In his 1962 book Capitalism and Freedom, Milton Friedman asserted that in a free economy “there is one and only one social responsibility of business—to use its resources and engage in activities designed to increase its profits so long as it stays within the rules of the game, which is to say, engages in open and free competition, without deception or fraud”. This theory reflected the dominant view about the nature of corporations, that is, all firms are expected to maximize returns for their shareholders.
At least for the last 50 years, companies continued to operate in a shareholder-centered era in business and considered “Shareholder Capitalism” their primary responsibility. However, this business policy has resulted in biodiversity and ecosystem services degradation at an unprecedented level, existential crisis for many communities where these businesses operate, and rising income inequality. These negative externalities have far-reaching consequences for economies worldwide and sustained damage can trigger regime shifts and generate systemic impacts on human well-being and economies. We have to protect the stability and health of systems critical to life through collaboration between governments, academia, businesses, and NGOs – so we can ensure that our planet stays healthy as it supports growing populations. This increased pressure on businesses has led to an increased interest to use their resources to help address the world’s most pressing challenges.
So far, businesses’ pursuit of sustainability has been about doing business differently. These businesses have been adopting a triple bottom line and considering the interests of multiple stakeholders instead of focusing only on profits and shareholder interests; giving priority to long-term rather than short-term and conducting business responsibly instead of doing whatever it takes to make money. While immense progress has been made on sustainability in business, it is still insufficient. The current state of sustainability in companies represents “sustainability as usual” and makes the current corporate sustainability movement unsustainable. So, there may be a need to reevaluate the state of sustainability in business.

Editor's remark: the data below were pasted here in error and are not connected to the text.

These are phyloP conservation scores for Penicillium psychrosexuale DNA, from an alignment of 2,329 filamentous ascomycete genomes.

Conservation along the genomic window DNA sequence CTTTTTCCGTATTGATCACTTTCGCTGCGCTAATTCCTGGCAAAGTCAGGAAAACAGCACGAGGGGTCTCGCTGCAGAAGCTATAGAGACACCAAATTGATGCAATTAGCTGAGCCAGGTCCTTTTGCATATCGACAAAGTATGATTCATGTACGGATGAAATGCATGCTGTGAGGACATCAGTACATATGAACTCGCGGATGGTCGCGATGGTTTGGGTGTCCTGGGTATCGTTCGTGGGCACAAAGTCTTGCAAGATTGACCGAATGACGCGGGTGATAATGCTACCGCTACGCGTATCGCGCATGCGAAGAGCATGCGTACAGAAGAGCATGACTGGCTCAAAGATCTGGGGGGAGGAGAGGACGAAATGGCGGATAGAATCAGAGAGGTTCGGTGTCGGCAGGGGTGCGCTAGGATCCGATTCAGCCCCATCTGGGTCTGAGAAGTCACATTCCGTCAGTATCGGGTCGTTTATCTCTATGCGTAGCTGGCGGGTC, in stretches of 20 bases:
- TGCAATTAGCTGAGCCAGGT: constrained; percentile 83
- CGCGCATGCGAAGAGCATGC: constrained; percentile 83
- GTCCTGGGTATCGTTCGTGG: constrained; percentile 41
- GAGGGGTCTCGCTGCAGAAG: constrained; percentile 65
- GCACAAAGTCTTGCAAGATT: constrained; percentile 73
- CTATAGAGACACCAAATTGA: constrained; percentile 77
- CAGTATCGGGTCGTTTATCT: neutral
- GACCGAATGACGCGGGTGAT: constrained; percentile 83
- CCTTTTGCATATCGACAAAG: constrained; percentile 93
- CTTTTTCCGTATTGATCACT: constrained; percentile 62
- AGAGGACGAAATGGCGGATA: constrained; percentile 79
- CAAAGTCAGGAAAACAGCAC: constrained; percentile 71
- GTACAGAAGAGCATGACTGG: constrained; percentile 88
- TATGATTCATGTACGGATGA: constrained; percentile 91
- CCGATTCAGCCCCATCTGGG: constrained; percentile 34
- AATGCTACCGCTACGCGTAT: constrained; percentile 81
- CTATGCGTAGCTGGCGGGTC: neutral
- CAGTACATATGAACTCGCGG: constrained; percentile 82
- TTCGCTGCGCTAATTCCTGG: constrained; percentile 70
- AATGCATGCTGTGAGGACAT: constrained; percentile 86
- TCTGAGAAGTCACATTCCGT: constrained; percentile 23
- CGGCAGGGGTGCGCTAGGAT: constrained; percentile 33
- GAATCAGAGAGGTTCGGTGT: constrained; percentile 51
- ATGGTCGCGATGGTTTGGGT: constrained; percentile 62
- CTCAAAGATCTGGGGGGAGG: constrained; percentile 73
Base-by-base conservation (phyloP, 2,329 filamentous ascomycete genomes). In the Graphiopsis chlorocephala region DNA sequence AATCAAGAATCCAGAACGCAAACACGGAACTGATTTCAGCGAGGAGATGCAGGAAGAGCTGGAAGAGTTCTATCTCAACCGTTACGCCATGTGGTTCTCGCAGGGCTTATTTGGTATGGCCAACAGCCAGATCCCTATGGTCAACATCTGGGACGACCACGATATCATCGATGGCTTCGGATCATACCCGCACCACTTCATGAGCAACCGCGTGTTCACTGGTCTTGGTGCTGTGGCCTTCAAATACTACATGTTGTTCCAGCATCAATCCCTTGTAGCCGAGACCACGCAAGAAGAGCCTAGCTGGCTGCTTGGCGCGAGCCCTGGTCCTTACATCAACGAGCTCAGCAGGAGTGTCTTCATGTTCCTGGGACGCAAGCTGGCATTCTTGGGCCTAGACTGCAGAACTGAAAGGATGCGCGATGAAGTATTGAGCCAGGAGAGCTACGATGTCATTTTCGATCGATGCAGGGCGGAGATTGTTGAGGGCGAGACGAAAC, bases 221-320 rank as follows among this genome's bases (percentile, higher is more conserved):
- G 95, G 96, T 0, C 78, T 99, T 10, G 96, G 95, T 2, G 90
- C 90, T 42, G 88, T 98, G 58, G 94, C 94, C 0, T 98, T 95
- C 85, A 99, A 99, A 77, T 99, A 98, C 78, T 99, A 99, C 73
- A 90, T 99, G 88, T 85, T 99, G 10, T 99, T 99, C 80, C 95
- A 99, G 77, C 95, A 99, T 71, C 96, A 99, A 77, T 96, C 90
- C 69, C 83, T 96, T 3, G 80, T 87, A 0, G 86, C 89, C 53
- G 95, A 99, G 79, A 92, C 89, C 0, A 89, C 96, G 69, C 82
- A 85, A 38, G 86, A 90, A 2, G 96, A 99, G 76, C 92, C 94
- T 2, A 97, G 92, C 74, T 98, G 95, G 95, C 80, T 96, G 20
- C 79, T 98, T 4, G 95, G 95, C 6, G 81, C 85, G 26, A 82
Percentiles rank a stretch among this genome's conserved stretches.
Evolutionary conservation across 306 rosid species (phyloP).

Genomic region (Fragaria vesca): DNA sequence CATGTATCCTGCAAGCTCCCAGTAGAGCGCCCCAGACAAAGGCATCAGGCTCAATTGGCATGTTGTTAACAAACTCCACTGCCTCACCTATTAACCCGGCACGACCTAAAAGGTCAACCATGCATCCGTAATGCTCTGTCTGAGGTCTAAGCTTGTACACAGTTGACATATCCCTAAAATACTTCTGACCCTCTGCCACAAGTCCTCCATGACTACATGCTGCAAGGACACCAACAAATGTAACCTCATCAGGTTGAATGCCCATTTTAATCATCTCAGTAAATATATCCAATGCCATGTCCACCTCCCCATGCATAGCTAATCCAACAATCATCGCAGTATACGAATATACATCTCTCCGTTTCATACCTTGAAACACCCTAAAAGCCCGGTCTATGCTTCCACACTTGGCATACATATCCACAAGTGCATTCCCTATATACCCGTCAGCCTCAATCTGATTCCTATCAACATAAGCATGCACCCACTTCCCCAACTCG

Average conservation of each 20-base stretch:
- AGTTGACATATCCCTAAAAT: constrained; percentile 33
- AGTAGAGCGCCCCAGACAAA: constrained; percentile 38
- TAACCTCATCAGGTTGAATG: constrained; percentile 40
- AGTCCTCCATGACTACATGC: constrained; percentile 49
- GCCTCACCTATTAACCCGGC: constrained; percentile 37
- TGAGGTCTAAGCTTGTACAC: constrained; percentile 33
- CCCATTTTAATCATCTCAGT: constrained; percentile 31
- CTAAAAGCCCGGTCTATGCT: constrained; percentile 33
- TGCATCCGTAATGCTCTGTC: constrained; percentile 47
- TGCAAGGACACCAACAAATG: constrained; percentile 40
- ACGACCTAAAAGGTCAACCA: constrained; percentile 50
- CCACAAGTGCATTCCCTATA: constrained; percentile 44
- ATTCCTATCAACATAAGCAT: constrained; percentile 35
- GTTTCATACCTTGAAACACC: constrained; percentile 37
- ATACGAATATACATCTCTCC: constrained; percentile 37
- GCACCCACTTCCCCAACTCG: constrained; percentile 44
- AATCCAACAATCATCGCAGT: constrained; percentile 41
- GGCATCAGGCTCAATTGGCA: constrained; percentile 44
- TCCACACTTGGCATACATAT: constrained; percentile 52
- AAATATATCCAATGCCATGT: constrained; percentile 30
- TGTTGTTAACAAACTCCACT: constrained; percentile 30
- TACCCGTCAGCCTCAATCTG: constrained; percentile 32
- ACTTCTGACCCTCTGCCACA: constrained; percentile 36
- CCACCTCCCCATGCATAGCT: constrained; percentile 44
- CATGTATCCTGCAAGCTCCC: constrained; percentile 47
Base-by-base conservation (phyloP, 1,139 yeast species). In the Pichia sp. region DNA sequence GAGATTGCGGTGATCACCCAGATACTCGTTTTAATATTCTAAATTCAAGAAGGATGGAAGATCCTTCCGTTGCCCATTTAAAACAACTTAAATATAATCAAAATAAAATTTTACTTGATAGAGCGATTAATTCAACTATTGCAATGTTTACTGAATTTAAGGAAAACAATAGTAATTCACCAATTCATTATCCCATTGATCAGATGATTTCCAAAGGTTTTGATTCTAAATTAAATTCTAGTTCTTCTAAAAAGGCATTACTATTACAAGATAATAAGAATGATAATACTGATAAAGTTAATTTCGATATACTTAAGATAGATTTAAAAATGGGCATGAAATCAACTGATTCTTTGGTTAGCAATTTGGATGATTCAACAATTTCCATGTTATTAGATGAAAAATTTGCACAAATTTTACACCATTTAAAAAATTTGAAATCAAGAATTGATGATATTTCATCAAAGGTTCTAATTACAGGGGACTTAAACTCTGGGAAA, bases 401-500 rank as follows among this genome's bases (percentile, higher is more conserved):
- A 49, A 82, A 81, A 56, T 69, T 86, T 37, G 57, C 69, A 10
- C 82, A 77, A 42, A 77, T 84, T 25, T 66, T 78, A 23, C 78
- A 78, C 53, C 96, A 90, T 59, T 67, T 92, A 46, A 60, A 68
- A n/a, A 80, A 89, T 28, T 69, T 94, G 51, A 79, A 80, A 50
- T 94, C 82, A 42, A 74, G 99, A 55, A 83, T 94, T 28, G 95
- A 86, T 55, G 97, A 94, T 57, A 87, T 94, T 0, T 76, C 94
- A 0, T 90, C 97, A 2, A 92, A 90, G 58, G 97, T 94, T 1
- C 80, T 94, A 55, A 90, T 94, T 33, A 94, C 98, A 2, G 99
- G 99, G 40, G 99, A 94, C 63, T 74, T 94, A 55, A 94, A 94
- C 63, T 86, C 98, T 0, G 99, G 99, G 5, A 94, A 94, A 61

Furthermore, the increased attention to social justice issues, the impacts of COVID-19, and the growing pressure from climate activists to act force us to think about how to transform corporate sustainability. Climate change adds an element of urgency to business sustainability that was not previously present. Furthermore, the failures of companies on corporate sustainability matters so far, it appears like the time is ripe for transformational changes in corporate sustainability.
Conditions that are critical to shaping our mental models of corporate sustainability suggest that a more effective way to transform corporate sustainability could be to move our focus from sustainability practices to foundational assumptions about what sustainability is. It talks about why companies need to move away from a conventional outlook, but also what the desired change should look like and how we can make it happen. The transformation requires dismantling existing structures, employing a human- centered point of view, challenging preconceptions, reframing problems, emphasizing the power of narratives and mental models, and seeking out clarity while embracing ambiguity. Furthermore, it needs changing the mindset of companies and showing them why they need to evolve. The end result of such a transformation will be a positive shift for the entire industry.